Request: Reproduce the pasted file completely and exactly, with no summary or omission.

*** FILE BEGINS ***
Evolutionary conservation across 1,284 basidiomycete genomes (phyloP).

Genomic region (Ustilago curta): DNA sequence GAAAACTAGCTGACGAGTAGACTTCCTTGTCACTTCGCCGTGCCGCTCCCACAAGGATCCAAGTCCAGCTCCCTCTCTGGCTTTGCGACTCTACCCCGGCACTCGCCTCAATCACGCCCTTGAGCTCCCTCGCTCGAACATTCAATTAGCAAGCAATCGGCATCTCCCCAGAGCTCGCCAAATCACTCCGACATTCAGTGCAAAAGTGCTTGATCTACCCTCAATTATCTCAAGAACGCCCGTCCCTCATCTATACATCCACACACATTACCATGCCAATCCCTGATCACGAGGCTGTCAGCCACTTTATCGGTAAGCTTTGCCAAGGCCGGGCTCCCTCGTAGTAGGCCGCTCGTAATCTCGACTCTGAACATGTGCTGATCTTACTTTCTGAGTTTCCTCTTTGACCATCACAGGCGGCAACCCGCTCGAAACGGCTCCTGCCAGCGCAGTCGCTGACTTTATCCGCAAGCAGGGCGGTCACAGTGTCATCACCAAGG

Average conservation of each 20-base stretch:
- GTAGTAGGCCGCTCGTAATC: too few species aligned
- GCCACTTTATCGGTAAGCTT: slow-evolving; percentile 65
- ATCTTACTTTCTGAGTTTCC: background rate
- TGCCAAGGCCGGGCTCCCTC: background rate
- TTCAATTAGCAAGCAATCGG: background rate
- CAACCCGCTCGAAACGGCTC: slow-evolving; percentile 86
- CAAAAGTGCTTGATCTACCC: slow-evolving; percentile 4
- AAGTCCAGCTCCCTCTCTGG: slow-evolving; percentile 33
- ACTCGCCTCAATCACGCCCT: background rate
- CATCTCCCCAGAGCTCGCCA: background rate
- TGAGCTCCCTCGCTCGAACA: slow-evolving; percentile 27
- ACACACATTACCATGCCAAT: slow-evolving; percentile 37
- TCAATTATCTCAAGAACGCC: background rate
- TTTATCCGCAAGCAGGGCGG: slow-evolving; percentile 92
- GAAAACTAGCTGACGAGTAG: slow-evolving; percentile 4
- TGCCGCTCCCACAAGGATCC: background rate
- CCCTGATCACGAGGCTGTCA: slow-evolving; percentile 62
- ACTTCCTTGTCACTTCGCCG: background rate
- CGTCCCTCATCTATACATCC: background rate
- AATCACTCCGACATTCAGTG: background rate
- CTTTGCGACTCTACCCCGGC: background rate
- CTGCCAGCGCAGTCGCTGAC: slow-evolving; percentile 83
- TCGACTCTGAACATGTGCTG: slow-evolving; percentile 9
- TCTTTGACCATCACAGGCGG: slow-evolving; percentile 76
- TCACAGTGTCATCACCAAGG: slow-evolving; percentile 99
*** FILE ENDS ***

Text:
Evolutionary conservation across 1,284 basidiomycete genomes (phyloP).

Genomic region (Ustilago curta): DNA sequence GAAAACTAGCTGACGAGTAGACTTCCTTGTCACTTCGCCGTGCCGCTCCCACAAGGATCCAAGTCCAGCTCCCTCTCTGGCTTTGCGACTCTACCCCGGCACTCGCCTCAATCACGCCCTTGAGCTCCCTCGCTCGAACATTCAATTAGCAAGCAATCGGCATCTCCCCAGAGCTCGCCAAATCACTCCGACATTCAGTGCAAAAGTGCTTGATCTACCCTCAATTATCTCAAGAACGCCCGTCCCTCATCTATACATCCACACACATTACCATGCCAATCCCTGATCACGAGGCTGTCAGCCACTTTATCGGTAAGCTTTGCCAAGGCCGGGCTCCCTCGTAGTAGGCCGCTCGTAATCTCGACTCTGAACATGTGCTGATCTTACTTTCTGAGTTTCCTCTTTGACCATCACAGGCGGCAACCCGCTCGAAACGGCTCCTGCCAGCGCAGTCGCTGACTTTATCCGCAAGCAGGGCGGTCACAGTGTCATCACCAAGG

Average conservation of each 20-base stretch:
- GTAGTAGGCCGCTCGTAATC: too few species aligned
- GCCACTTTATCGGTAAGCTT: slow-evolving; percentile 65
- ATCTTACTTTCTGAGTTTCC: background rate
- TGCCAAGGCCGGGCTCCCTC: background rate
- TTCAATTAGCAAGCAATCGG: background rate
- CAACCCGCTCGAAACGGCTC: slow-evolving; percentile 86
- CAAAAGTGCTTGATCTACCC: slow-evolving; percentile 4
- AAGTCCAGCTCCCTCTCTGG: slow-evolving; percentile 33
- ACTCGCCTCAATCACGCCCT: background rate
- CATCTCCCCAGAGCTCGCCA: background rate
- TGAGCTCCCTCGCTCGAACA: slow-evolving; percentile 27
- ACACACATTACCATGCCAAT: slow-evolving; percentile 37
- TCAATTATCTCAAGAACGCC: background rate
- TTTATCCGCAAGCAGGGCGG: slow-evolving; percentile 92
- GAAAACTAGCTGACGAGTAG: slow-evolving; percentile 4
- TGCCGCTCCCACAAGGATCC: background rate
- CCCTGATCACGAGGCTGTCA: slow-evolving; percentile 62
- ACTTCCTTGTCACTTCGCCG: background rate
- CGTCCCTCATCTATACATCC: background rate
- AATCACTCCGACATTCAGTG: background rate
- CTTTGCGACTCTACCCCGGC: background rate
- CTGCCAGCGCAGTCGCTGAC: slow-evolving; percentile 83
- TCGACTCTGAACATGTGCTG: slow-evolving; percentile 9
- TCTTTGACCATCACAGGCGG: slow-evolving; percentile 76
- TCACAGTGTCATCACCAAGG: slow-evolving; percentile 99